What has neoliberalism done to health and education policy?

healthcare policy

Following this week’s announcement that some schools across England and Wales would be closing early up to twice a week due to funding cuts, and that the chronically underfunded NHS is scrapping the 4-hour wait policy, I started thinking about the wider consequences of neoliberal health and education policies on a country’s progress.

Systematic inequalities

There is no doubt that, for all its flaws, the UK’s health and education system is exceptionally good compared to many other countries.

However even here, in one of the wealthiest countries in the world, systematic inequalities mean that the borough in which you live determines the schools your children can go to and the speed and quality of your healthcare. How have the global policies around education and healthcare evolved with the current neoliberal capitalist framework?

The problem with smart economics

A previous post I wrote detailed the problem of ‘smart economics’ – the idea that shoehorning women and girls into the labour market will have a positive overall impact on economic growth.

The same rationale is applied to health and education: better healthcare systems will produce healthier workers, which will increase productivity and therefore increase income. Individuals will use their increased income to educate themselves and their children, and therefore the overall economic growth of a country will improve. The wealth this generates will inevitably trickle down to the worst-off demographic, who will take advantage of this to pull themselves out of destitution, and all will be well.

Whilst the neoliberal model makes sense on the surface, by turning both sectors into profit driven industries, certain sections of society will inevitably be locked out, evidenced by the American healthcare system, or Britain’s private school proliferation.

Yet it runs deeper: in developing countries, such as Brazil and India, certain professions are desired more than others, particularly STEM subjects and Medicine for the socio-economic status they bring. ‘Trendy’ companies (looking at you Google and Buzzfeed) often provide perks such as hot meals, free snacks, gym membership, nap rooms, in order to maximise as many working hours from their employees as possible.

Countries like South Korea and Japan have become socialised into working intense and brutal hours, so much so that corporate and state efforts such as turning off office lights at 10pm or implementing 3pm Friday clock-off times have made little impact.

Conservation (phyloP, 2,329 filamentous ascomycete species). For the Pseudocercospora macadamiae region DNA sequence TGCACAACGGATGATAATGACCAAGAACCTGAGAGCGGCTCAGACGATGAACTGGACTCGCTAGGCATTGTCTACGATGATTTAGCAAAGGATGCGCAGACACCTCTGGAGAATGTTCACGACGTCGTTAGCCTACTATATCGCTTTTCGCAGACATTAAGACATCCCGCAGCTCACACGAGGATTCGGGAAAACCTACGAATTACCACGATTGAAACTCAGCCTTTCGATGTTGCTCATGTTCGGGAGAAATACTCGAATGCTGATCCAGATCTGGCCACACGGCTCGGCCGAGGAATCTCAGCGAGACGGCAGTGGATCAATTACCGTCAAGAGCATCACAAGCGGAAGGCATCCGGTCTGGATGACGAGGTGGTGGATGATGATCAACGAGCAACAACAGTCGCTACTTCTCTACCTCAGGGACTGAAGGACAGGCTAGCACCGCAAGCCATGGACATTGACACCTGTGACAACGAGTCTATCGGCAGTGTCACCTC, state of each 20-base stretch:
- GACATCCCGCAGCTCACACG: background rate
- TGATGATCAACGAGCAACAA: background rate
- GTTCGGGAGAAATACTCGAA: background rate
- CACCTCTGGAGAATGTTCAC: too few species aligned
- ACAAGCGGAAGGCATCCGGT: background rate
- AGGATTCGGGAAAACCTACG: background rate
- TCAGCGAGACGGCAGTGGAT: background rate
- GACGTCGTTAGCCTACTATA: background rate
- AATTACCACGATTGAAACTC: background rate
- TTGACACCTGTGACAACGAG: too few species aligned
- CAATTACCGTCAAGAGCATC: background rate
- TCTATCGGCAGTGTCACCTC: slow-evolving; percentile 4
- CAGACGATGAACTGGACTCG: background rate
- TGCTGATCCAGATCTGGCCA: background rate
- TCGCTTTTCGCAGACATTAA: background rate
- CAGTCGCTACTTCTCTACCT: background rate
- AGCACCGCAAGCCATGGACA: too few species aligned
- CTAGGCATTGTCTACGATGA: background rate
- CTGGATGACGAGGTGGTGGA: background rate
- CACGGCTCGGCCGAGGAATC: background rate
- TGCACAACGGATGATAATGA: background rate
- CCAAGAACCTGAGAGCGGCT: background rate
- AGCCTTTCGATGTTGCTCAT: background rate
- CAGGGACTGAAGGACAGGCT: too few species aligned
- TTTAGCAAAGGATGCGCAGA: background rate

The concern is not genuine, it is profit-driven: increased productivity leads to increased profitability whilst simultaneously masking how exploitative it is to ply workers with ‘perks’ that pressure them into staying longer and longer in the office.

Health and education are human rights, not businesses

How does this link to health and education? In much the same way, global health and education systems are now being designed as business models, not as an economic and basic human right.

Once that happens, the focus becomes profit and, however much that can be rationalised as reinvestment or research, the fact remains that neither healthcare nor education should be money-making sectors, especially not in the short term. Nor should the responsibility for providing these services shift from the government to the charity sector, as is increasingly becoming the case.

Campaigns that coax us to fund their schools and healthcare projects not only tend to reproduce the white saviour complex, but individualise the problem by placing the donor in the centre of the debate and changing the discourse from ‘the state must act’ to ‘you must act’. This simply takes attention away from the deeper issues, and shifts the onus away from the moral and civic duty of the state – not the market – to provide for its citizens.

The neoliberal capital model of healthcare and education implementation is going downhill in both developing and ‘developed’ countries. The concern should be widespread, not regionalised.

Essentially, this way of solving the world’s problems normalises the idea that one is only worth how much money one has in the bank. This is a truly sad, cold way to treat human beings, and we can, and must, strive for better by pushing for a moral rationale that puts wellbeing, not capital, at the core of its ideology.

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